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In the six months before the Games, he said, he met with Mr.
Mutko’s deputy, Yuri Nagornykh, in a second-floor office at the ministry’s palatial Moscow headquarters at least once a week. Nagornykh denied the existence of a doping program. Russian officials were under enormous pressure ahead of the Games.
Hanging over everything was Russia’s disastrous sixth-place finish in the medal count at the previous Winter Olympics, in Vancouver, British Columbia.
Rodchenkov said, and outlined the competition schedule for each athlete.
At all major international athletic competitions, athletes are required to submit a urine sample for testing. One, the A bottle, is tested immediately; the other, the B bottle, is sealed and stored for up to 10 years, in case the athlete’s past performance is ever called into question.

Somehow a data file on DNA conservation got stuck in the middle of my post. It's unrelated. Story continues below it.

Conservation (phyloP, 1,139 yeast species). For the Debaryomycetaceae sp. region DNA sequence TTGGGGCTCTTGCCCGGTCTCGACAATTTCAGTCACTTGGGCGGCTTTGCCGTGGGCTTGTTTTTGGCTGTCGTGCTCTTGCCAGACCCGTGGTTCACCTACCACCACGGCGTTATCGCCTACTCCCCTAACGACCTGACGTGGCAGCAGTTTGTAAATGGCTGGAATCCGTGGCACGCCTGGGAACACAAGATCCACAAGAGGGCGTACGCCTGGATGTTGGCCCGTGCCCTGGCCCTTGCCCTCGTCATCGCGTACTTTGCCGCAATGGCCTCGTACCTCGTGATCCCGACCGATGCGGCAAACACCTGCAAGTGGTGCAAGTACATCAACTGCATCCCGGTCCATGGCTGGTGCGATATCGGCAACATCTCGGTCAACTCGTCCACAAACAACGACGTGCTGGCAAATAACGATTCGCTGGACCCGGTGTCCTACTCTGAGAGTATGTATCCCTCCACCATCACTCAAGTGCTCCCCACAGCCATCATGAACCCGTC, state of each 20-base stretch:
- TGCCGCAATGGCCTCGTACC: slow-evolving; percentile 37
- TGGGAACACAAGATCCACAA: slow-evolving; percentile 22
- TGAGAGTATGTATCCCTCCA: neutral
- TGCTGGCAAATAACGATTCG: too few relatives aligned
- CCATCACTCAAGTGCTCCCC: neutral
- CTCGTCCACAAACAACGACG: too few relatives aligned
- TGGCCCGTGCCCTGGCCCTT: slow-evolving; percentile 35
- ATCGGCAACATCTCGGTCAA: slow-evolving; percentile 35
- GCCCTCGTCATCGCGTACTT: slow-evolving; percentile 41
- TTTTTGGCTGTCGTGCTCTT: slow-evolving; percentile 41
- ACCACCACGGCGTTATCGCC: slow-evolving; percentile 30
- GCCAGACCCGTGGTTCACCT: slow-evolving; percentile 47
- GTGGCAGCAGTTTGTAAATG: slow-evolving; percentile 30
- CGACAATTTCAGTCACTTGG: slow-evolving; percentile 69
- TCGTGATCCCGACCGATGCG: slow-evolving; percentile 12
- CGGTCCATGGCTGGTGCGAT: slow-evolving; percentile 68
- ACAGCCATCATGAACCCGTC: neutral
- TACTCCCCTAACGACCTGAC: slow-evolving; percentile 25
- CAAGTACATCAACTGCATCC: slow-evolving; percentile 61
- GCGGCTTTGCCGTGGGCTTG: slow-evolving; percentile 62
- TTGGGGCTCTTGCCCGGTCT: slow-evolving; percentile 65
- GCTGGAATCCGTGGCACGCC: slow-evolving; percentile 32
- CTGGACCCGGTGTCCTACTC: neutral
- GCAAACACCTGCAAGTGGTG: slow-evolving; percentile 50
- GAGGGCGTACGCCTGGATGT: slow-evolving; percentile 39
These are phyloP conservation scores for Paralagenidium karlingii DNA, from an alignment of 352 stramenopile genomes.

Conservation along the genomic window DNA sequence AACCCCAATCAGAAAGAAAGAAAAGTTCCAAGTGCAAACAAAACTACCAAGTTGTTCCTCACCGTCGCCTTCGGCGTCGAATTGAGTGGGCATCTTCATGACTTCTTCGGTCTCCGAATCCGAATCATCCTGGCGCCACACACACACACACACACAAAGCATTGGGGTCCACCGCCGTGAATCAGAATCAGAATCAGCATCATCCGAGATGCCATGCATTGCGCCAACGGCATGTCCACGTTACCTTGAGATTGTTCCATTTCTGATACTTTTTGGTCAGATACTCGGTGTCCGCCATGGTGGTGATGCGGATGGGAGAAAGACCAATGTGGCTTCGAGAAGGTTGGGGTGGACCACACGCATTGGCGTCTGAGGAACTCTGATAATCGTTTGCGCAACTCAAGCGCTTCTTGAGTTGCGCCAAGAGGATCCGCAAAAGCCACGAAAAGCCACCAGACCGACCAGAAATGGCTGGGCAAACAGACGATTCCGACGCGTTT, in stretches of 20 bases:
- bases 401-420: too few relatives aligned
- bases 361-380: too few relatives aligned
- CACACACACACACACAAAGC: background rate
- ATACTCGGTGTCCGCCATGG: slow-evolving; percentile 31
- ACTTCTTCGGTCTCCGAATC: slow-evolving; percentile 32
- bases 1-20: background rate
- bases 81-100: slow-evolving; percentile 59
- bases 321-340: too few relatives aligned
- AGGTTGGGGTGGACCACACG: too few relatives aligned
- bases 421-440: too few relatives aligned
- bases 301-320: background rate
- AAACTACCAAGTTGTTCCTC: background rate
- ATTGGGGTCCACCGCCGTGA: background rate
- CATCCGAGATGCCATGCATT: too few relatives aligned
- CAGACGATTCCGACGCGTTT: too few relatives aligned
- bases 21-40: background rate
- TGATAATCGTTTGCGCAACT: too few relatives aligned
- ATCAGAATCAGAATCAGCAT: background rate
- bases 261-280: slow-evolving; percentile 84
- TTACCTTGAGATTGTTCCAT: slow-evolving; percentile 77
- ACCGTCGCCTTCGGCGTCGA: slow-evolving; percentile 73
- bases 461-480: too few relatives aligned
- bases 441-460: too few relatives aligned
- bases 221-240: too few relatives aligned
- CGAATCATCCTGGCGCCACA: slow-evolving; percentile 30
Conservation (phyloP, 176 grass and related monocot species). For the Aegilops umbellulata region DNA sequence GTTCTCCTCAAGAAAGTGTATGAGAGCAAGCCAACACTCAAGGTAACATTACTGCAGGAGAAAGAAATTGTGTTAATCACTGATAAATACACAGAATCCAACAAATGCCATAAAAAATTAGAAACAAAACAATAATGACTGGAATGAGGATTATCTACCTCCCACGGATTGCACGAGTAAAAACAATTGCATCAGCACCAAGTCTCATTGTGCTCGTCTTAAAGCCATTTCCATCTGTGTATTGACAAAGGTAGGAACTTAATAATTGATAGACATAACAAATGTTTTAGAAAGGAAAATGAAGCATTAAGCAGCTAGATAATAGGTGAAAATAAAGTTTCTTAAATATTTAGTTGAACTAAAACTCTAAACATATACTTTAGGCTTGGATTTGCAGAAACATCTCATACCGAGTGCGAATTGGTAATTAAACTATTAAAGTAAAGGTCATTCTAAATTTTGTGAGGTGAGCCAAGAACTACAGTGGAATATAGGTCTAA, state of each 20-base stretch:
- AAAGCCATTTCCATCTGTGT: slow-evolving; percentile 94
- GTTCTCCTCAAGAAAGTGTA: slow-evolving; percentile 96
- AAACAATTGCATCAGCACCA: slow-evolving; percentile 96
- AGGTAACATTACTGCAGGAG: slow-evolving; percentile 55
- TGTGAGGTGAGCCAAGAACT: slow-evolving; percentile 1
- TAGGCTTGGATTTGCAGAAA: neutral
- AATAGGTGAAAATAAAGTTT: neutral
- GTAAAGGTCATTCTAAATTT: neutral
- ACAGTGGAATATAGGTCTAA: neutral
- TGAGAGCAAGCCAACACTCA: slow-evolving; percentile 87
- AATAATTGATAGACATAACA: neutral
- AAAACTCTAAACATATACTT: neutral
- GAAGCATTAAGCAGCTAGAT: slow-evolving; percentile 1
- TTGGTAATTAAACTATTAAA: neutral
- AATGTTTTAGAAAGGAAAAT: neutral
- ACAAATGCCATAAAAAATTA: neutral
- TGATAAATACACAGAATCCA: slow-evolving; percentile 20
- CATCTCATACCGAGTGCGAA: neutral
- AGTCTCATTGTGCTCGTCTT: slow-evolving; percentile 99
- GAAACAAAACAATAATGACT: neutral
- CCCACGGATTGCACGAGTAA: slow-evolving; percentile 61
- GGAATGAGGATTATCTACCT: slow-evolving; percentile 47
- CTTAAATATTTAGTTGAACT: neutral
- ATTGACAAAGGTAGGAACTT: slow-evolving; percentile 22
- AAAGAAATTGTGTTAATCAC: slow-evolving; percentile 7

A Swiss company, Berlinger, produces the self-locking glass bottles used for international competitions, including the Olympics.
If any of them won a medal, their urine samples had to be substituted.
Until now, a precise accounting of how Russian officials could have executed such a complex doping operation was not publicly known. Rodchenkov’s revelations, his first public comments since fleeing, come at a crucial moment for Russia.
LOS ANGELES — Dozens of Russian athletes at the 2014 Winter Olympics in Sochi, including at least 15 medal winners, were part of a state-run doping program, meticulously planned for years to ensure dominance at the Games, according to the director of the country’s antidoping laboratory at the time.